2. Any student who assaults a principal, assistant principal, teacher, teacher's aide or other educational staff on school premises or at school-sponsored or school-related events, including athletic games, may be subject to expulsion from the school or school district by the principal.
    3. Any student who is charged with a violation of either paragraph (a) or (b) shall be notified in writing of an opportunity for a hearing; provided, however, that the student may have representation, along with the opportunity to present evidence and witnesses at said hearing before the principal.

    After said hearing, a principal may, in their discretion, decide to suspend rather than expel a student who has been determined by the principal to have violated either paragraph (a) or (b).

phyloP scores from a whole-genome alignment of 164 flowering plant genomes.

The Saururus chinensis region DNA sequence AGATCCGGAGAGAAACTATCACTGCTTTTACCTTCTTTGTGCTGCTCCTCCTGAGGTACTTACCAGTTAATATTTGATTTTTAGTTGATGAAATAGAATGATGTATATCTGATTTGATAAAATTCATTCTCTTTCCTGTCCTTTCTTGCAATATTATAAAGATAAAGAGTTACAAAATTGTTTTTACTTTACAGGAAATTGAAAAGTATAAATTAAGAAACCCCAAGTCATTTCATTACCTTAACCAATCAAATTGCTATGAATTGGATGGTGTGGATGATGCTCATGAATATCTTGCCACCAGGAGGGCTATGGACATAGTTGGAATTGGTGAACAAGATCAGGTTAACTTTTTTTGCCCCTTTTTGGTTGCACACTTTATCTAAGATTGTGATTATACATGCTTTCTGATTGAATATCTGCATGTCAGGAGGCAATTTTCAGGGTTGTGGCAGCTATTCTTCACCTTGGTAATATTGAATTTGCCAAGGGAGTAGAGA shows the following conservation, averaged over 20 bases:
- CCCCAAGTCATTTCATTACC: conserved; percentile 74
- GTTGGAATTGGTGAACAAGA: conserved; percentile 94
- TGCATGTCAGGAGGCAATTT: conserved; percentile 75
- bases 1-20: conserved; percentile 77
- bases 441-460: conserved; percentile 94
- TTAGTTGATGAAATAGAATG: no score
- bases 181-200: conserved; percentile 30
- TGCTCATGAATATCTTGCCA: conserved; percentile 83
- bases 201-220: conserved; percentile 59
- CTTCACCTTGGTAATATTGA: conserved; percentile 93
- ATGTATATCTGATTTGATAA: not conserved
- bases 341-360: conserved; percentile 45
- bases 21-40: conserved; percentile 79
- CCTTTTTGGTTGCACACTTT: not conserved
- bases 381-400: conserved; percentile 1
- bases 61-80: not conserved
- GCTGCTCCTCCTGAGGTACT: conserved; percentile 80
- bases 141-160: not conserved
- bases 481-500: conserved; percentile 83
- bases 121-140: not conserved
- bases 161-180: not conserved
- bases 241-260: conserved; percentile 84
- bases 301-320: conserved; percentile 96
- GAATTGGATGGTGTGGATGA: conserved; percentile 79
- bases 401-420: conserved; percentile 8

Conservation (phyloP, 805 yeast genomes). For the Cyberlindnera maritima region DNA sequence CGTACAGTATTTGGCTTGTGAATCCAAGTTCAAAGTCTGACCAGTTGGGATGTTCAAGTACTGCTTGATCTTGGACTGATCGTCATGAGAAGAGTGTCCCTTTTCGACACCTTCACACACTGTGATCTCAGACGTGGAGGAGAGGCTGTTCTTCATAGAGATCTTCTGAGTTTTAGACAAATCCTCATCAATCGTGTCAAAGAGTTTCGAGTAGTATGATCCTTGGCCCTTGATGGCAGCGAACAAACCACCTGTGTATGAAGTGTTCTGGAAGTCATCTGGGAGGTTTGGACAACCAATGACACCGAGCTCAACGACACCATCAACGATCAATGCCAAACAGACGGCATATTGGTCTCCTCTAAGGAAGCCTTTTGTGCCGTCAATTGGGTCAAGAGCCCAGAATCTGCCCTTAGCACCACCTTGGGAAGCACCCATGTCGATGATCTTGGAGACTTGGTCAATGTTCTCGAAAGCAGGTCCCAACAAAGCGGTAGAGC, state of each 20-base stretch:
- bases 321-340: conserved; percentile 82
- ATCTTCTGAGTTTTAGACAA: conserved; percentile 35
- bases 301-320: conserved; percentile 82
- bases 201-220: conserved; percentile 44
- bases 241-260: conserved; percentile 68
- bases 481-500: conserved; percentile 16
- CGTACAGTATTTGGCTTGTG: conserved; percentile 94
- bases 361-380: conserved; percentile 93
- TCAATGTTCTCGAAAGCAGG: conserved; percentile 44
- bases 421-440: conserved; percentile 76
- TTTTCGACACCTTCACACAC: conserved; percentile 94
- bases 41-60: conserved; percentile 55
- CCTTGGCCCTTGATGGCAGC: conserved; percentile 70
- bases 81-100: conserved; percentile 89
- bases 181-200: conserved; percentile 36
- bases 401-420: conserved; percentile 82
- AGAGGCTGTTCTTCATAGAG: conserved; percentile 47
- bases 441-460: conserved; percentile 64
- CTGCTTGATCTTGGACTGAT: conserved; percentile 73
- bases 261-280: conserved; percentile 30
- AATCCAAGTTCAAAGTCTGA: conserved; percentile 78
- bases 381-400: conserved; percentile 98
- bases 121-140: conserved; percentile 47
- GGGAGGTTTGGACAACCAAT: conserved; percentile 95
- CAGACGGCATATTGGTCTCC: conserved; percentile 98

1. Any student who has been expelled from a school district pursuant to these provisions shall have the right to appeal to the superintendent. The expelled student shall have ten days from the date of the expulsion in which to notify the superintendent of their appeal. The student has the right to counsel at a hearing before the superintendent. The subject matter of the appeal shall not be limited solely to a factual determination of whether the student has violated any provisions of this section.
    2. Any school district that suspends or expels a student under this section shall continue to provide educational services to the student during the period of suspension or expulsion, under section 21 of chapter 76. If the student moves to another district during the period of suspension or expulsion, the new district of residence shall either admit the student to its schools or provide educational services to the student in an education service plan, under section 21 of chapter 76.